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College Debt How To Avoid It, and How To Get Out Of It
Because most college students are using loans to finance their college education, the debt level of recent graduates is rising rapidly. On average, students graduate owing $12,000-$16,000 in student loans and another $2,000 in credit card debt. Is this the price you have to pay for higher education, or can you avoid college debt in the first place?
The secret to avoiding college debt is to plan wisely and take advantage of the many opportunities to reduce college costs before and during your college years.
You can avoid college debt by making wise high school decisions:
Take advanced placement classes
Take all the advanced placement classes you can in high school--every AP exam you pass means one less class you need to take in college.
Keep your grades up
Scholarships can be competitive, and even the grades you make early in your high school years can mean the difference in winning or losing. Don't make the mistake of thinking you can save the hard work for your junior and senior years!
Scholarships also may depend on community and school involvement.
Search for scholarships and grants
Scholarships and grants are the best money source for college because it is money that doesn't have to be repaid. To find out about grants and scholarships, visit your high school career counselor and the Financial Aid Office of your intended college. You can also search the internet for scholarships and grants.
Investigate public service options
The United States Military, National Health Service Corps, and Americorps will give you money for your education in exchange for your signing up for a tour of duty. The time commitment ranges from 10-12 months to 8 years.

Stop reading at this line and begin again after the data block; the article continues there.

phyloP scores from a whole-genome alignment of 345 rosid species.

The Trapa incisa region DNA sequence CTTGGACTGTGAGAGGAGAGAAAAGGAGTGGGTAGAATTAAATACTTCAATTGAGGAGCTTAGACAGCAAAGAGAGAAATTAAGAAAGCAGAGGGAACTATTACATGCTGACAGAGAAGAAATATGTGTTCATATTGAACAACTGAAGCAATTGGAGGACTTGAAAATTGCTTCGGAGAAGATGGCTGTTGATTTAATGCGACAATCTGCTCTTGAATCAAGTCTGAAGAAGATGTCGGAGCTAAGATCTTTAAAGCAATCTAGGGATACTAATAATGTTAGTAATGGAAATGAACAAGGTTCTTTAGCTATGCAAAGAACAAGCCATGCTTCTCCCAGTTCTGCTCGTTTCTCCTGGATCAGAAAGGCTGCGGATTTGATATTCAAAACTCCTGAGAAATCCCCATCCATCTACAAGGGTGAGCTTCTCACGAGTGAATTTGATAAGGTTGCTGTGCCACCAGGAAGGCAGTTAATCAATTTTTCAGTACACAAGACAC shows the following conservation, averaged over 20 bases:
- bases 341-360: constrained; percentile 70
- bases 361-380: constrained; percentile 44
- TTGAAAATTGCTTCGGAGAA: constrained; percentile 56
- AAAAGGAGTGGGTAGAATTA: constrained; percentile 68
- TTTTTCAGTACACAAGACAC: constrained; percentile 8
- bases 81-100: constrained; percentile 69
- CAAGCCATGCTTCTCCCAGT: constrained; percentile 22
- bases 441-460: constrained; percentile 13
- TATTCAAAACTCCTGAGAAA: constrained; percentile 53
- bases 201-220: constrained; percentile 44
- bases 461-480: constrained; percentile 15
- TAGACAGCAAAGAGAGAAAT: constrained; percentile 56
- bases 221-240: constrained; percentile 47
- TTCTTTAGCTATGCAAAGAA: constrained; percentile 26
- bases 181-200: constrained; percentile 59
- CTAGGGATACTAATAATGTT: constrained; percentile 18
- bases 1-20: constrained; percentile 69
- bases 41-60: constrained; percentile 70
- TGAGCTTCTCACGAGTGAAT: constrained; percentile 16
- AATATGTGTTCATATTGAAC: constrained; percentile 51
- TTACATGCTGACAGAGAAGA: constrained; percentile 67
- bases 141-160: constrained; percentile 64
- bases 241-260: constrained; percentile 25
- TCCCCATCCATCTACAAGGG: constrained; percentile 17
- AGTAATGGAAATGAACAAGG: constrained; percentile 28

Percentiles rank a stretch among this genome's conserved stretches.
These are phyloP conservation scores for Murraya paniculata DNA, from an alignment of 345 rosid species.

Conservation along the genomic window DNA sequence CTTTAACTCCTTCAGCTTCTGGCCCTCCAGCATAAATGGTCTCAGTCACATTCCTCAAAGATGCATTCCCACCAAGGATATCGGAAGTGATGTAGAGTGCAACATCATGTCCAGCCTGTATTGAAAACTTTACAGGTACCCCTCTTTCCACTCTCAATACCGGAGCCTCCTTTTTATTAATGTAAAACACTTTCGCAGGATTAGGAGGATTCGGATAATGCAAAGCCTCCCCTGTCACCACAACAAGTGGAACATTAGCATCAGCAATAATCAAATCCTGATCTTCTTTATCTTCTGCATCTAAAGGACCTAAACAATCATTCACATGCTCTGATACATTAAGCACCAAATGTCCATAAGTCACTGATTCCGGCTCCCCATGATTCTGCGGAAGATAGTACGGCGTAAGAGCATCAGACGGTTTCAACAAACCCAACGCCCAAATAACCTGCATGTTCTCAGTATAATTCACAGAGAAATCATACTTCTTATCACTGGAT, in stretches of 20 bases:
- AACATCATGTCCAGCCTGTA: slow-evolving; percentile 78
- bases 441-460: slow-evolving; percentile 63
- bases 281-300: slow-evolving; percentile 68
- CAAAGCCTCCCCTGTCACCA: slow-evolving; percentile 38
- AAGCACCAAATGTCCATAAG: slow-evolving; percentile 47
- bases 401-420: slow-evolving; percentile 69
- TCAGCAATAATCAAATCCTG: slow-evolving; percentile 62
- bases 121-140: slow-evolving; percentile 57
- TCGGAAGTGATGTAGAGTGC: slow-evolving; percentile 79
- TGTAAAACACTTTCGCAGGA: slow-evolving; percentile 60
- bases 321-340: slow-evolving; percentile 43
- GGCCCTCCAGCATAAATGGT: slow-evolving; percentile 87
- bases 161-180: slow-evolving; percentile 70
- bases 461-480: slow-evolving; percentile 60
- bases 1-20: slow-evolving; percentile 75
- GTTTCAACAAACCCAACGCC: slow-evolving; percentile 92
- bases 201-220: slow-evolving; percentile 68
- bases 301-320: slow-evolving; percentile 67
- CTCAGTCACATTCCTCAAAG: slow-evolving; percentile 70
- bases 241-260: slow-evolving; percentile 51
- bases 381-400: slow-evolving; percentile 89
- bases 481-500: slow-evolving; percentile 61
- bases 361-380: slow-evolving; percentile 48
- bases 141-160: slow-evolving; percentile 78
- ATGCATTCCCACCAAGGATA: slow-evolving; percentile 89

The chances to make wise decisions and avoid debt continue into your college years.
Start out in a community college
Most towns and cities have two-year community colleges where you can take your basic courses at less cost than at a four-year college or university. Just investigate to make sure your community college credits will transfer.
Take advantage of Work-Study programs
If you qualify for the federal work-study program, take advantage of it! You will have an on-campus job, possibly in your field of study.
Or work for the school
Many colleges give discounted or free tuition to employees and their family members. There are lots of non-teaching jobs on campus that you can apply for.
Live at home or get a roommate. Avoid expensive spring break trips. Buy used textbooks, and sell your books at the end of the semester.
I already have a loan. Now what?
If you have a federal student loan, it is possible to have your loan debt discharged (canceled) or reduced, under certain specific circumstances:
You die or become totally and permanently disabled
Your school closed before you could complete your program
You work in certain designated public school service professions (such as teaching in a low-income school)
You file for bankruptcy (only if the bankruptcy court rules that repayment would cause undue hardship.)
As you can see, there are many steps to avoiding or relieving college debt. To best manage your debt it is wise to implement a combination of the strategies listed above that work best for you.
This article is distributed by NextStudent. At NextStudent, we believe that getting an education is the best investment you can make, and we're dedicated to helping you pursue your education dreams by making college funding as easy as possible. We invite you to learn more about how to avoid college debt at www.NextStudent.com.
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